to the village, and brought back "The Salem Gazette." Some one had the impudence to speak of him in it as "gentle Nat Hawthorne." I cannot conceive who could be so bold and so familiar. Gentle he surely is, but such an epithet does not comprehend him, and gives a false idea. As usual after sunset, he went out to find exercise till quite dark. Then he read aloud part of "The Tempest," while I sewed. In the evening he told me about his early life in Raymond [Maine], and he gave me some of Mr. Bridge's famous wine. To-day my husband partly read "Two Gentlemen of Verona." I do not like it much. What a queer mood Shakespeare must have been in, to write it. He seems to be making fun. I wrote to Mrs. Follen, and made up a budget of a paper from my husband for her "Child's Friend." It was the incident of Mr. Raike's life, with regard to his founding of Sunday-schools, most exquisitely told, and set in a frame of precious jewels. Whatever my husband touches turns to gold in the intellectual and spiritual world. I sewed on a purple blouse for him till dusk. We have the luxury of our maid's absence, and Apollo helped me by making the fires. I warmed rice for myself, and had the happiness of toasting his bread. He read aloud "Love's Labour 's Lost," and said that play had no foundation in nature. To-day there have been bright gleams, but no steady sunshine. Apollo boiled some potatoes for breakfast. Imagine him with that magnificent head bent over a cooking-stove, and those star-eyes watching the pot boil! In consequence, there never were such good potatoes before. For dinner we did not succeed in warming the potatoes effectually; but they were edible, and we had meat, cheese, and apples. This is Christmas Day, which I consider the most illustrious and sacred day of the year. Before sunrise, a great, dark blue cloud in the east made me suppose it was to be a dismal day; but I was quite mistaken, for it has been uncommonly beautiful. Peace has seemed brooding "with turtle wing" over the world, and no one stirs, as if all men obeyed the command of the elements, which was, "Be still, as we are." I intended to make a fine bowl of chocolate for my husband's dinner, but he proposed to celebrate Christmas by having no cooking at all. At one o'clock we went together to the village, my husband going to the Athenaeum, and I to Mrs. Emerson's, where Mr. Thoreau was dining. On the way home I saw in the distance the form of forms approaching. We dined on preserved fruits and bread and milk,-quite elegant and very nice. What a miracle my husband is! He has the faculty of accommodating himself to all sorts of circumstances with marvelous grace of soul. In the afternoon he brought me some letters, one being from E. Hooper, with verses which she had written after reading "Fire Worship." The motto is "Fight for your stoves!" and the measure that of "Scots wha hae." It is very good. The maid returned. This morning we awoke to a mighty snowstorm. The trees stood white-armed all around us. In the afternoon some one knocked at the front door. I was amazed, supposing no one could overcome the roads, and thought it must be a government officer. As the door opened, I heard a voice say, "Where is the man?" It was Ellery Channing, who exclaimed, as he appeared at the Study, where we were, that it was the very time to come,-he liked the snow. He looked like a shaggy bear; but his face was quite shining, as usual. He brought some novels and reviews, which Queen Margaret [Fuller] had sent to Ellen Channing [her sister] to read. We had to leave him, while we dined, at three. He would not join us, and made his exit while we were in the dining-room. To-day as I painted the wind arose, and howled and swept about, and clouded the sun, and wearied my spirits. I was obliged to put away my palette at half past twelve o'clock, and then came up, and looked into the Study at my husband. He was writing, and I was conscience-stricken for having interrupted him. We went to walk, and a neighbor invited us to drive to town in his sleigh. I accepted, but my husband did not. The Imp sprang on, as we passed his house; and then I found that the kind old man was Mr. Jarvis of the hill. I went to the post-office, where my husband was reading a letter from Mr. Hillard. We stayed at the Athenaeum till after two, and then braved the warring winds homewards. We had no reading in the evening, for the wind was too noisy.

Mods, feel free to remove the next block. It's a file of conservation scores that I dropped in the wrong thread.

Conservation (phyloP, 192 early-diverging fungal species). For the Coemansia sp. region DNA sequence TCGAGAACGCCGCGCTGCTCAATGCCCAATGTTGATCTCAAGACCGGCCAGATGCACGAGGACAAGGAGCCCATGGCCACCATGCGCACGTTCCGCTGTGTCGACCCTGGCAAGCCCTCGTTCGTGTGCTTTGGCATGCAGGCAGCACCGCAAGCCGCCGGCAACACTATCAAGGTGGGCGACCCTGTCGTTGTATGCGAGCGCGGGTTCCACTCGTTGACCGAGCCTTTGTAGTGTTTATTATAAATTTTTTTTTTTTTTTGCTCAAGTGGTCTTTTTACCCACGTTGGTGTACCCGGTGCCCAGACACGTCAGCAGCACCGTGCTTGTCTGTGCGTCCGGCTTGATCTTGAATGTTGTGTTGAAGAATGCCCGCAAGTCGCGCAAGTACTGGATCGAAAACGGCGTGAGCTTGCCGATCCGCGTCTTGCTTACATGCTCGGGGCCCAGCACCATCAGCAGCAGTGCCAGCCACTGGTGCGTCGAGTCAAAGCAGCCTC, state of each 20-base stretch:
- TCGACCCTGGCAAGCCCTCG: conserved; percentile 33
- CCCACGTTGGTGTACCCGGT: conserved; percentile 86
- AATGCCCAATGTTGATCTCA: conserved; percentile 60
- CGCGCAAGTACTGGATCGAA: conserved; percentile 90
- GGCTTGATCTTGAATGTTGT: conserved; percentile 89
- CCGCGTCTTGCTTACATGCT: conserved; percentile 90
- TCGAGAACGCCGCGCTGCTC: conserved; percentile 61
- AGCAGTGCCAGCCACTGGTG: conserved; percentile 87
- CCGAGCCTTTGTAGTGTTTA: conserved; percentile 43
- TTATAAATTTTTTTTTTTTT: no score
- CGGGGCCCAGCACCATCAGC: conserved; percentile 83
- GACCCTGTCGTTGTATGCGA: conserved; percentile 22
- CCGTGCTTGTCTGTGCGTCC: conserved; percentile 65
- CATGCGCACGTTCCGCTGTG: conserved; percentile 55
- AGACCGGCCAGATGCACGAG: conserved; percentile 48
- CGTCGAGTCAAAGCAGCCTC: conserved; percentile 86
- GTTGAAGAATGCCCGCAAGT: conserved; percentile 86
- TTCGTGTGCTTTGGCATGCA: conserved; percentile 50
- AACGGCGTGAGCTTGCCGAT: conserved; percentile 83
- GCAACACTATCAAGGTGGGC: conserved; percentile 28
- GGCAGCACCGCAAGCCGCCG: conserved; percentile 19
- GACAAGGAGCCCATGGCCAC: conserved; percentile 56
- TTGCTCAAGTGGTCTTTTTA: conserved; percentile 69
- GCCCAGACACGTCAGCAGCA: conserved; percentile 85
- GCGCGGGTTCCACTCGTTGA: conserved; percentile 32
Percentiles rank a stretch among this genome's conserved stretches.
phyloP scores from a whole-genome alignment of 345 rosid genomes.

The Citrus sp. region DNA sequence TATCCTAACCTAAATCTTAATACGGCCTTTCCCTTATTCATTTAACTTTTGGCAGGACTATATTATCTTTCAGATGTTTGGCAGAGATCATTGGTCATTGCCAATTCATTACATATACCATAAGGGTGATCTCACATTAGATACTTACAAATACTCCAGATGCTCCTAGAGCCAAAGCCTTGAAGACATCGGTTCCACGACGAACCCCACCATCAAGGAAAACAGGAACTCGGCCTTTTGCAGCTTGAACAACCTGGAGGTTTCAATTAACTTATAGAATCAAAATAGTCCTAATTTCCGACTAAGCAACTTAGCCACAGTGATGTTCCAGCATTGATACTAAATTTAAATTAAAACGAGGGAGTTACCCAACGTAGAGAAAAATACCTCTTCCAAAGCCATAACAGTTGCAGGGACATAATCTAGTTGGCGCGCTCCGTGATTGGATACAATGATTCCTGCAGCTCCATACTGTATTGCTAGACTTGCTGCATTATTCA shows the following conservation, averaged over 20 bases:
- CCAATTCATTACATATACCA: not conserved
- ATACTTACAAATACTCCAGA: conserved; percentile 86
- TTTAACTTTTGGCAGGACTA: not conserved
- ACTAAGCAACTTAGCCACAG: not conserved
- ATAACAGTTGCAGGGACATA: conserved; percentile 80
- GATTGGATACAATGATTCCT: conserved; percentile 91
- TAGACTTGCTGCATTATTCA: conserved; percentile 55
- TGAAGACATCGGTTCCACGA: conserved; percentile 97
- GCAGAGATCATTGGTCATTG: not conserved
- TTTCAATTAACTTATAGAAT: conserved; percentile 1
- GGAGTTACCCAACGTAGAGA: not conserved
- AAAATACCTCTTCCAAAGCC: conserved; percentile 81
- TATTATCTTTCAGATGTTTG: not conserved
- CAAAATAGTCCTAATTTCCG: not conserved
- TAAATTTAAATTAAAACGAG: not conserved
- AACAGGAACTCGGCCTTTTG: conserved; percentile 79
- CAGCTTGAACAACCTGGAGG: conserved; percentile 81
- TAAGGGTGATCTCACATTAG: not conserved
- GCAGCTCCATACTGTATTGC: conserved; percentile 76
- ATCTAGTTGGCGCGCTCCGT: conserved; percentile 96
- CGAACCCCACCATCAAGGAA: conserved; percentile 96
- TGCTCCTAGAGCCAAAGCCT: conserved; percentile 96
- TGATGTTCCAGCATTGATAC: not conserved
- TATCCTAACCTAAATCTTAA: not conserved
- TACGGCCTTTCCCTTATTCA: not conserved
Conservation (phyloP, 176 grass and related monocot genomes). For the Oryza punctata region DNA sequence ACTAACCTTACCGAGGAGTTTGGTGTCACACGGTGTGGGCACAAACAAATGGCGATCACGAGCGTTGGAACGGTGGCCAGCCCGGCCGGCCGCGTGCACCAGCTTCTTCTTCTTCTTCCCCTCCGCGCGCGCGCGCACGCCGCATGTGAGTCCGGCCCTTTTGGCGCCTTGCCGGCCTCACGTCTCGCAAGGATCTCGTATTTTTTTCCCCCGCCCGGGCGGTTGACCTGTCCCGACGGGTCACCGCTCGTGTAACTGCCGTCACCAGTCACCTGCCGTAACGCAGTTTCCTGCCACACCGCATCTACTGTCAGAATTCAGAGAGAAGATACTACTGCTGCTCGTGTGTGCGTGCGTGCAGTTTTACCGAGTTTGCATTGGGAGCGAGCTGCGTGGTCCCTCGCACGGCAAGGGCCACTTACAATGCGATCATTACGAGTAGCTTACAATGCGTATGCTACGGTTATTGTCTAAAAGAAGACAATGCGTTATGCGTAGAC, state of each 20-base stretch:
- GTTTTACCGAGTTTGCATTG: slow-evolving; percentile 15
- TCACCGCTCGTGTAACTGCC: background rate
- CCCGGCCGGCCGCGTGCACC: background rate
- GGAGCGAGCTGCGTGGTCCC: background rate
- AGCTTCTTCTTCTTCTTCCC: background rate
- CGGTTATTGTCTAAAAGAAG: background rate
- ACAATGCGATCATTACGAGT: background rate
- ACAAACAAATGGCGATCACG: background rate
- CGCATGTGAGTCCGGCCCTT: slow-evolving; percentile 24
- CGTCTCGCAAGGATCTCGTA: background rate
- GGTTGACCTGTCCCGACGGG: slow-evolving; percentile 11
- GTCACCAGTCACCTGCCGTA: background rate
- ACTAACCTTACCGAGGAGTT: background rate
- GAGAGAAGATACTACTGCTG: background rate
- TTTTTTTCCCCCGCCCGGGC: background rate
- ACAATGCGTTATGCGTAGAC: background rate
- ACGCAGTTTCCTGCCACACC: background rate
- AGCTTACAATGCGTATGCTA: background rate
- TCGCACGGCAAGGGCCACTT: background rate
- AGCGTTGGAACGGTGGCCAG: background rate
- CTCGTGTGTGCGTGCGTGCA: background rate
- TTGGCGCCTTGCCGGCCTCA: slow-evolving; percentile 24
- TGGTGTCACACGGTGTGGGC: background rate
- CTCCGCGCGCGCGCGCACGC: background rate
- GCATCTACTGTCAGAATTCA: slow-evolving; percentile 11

January 1, 1844. A quiet morning at last; the wind had howled itself dead, as if it were the breath of the Old Year, by midnight. On our way home to-day from the Athenaeum, Dr. Bartlett met us, and offered to take me along. On the way he spoke of George Bradford's worshiping Mr. Hawthorne. I had a fine time painting, this morning. Everything went right, and I succeeded quite to my mind. I felt sure my husband above me must also be having a propitious morning. When he came to dinner, he said he did not know as he ever felt so much like writing on any one day. Mr. Emerson called.

January 9.